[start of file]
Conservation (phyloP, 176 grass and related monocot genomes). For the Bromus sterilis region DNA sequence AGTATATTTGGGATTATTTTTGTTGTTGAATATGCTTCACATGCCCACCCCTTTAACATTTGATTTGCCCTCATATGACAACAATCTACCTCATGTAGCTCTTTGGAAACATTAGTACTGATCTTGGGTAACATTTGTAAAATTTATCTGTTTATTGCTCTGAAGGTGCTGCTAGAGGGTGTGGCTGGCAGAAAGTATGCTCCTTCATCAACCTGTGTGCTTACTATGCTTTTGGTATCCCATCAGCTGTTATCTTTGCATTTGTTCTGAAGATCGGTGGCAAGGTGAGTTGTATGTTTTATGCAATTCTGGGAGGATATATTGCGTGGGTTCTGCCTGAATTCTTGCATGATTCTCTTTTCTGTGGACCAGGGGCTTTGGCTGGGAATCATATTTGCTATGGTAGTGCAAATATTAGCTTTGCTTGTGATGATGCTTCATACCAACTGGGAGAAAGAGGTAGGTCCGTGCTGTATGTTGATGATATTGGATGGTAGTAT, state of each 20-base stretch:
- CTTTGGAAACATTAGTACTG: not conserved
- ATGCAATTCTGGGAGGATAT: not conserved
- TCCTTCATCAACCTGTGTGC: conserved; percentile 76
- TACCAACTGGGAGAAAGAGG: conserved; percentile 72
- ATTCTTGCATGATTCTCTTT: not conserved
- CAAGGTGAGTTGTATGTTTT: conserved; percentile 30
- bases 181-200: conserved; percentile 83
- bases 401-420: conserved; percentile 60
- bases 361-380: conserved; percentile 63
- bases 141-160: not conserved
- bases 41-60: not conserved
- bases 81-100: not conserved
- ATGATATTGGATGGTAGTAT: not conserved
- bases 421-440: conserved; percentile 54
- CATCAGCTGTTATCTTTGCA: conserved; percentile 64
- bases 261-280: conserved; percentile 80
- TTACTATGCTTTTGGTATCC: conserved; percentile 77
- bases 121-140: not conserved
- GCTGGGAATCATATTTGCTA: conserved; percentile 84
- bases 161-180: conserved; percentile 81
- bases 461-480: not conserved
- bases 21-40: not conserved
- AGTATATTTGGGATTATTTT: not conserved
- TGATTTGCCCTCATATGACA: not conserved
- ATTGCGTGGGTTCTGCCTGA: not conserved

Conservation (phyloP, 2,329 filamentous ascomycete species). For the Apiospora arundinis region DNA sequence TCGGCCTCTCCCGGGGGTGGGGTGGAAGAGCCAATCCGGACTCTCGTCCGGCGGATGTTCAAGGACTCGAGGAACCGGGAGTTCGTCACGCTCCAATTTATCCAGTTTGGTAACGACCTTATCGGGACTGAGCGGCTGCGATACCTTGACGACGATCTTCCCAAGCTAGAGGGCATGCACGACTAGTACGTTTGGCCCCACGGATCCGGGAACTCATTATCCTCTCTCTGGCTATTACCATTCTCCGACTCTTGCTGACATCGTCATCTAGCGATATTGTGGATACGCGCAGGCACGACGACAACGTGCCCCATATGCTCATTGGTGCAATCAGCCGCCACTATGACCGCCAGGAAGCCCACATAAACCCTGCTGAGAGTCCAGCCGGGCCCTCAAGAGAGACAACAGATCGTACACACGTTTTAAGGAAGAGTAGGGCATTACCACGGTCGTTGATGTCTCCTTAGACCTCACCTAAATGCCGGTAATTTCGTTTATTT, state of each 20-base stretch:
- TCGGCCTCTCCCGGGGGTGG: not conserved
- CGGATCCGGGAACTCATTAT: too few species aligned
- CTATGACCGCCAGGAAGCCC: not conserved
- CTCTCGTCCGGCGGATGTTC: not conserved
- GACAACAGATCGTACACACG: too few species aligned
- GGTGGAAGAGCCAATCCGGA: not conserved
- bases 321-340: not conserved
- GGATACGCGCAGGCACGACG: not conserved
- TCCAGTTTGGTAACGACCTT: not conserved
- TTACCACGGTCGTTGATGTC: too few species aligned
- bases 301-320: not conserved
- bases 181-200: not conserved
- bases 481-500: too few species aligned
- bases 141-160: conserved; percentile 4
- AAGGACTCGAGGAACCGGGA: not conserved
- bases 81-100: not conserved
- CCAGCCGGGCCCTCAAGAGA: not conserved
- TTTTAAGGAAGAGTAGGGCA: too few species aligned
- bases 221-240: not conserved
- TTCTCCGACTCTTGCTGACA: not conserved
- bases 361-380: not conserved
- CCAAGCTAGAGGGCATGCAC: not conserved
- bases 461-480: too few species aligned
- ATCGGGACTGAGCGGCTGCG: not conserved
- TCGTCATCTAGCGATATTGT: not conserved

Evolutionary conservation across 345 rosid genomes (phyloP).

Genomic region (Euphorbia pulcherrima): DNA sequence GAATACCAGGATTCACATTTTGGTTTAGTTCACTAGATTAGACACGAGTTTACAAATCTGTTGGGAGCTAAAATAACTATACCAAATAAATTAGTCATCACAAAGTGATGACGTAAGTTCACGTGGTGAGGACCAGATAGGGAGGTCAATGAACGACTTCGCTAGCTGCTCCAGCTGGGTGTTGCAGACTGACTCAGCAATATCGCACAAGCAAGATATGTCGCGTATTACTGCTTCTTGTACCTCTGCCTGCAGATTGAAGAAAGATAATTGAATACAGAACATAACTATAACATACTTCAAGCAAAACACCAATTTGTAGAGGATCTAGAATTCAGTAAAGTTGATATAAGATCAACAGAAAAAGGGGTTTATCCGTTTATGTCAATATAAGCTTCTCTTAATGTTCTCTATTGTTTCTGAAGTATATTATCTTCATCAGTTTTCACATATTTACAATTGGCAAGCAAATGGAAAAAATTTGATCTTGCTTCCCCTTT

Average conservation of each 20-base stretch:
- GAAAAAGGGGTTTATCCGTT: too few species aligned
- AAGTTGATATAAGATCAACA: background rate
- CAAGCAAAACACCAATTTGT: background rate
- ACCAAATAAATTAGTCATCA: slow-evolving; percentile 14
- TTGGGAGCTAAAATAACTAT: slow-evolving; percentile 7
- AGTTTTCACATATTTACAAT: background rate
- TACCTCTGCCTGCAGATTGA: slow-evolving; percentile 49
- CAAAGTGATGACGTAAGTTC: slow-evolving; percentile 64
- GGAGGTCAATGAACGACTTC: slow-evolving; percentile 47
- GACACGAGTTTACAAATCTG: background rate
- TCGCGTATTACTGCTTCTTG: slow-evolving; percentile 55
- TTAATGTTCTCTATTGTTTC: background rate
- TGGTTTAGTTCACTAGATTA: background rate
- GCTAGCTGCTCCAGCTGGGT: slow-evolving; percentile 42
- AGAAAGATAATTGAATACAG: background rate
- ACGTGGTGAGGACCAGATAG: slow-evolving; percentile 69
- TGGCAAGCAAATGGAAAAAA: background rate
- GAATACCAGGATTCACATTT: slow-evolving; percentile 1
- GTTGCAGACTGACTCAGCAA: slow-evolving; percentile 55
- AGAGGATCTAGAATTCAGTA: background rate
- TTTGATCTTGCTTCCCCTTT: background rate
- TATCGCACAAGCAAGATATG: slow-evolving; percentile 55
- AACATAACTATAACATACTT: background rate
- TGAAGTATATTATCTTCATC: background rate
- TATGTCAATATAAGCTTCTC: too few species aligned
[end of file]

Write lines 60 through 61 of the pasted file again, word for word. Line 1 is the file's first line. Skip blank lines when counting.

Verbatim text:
- TTGGGAGCTAAAATAACTAT: slow-evolving; percentile 7
- AGTTTTCACATATTTACAAT: background rate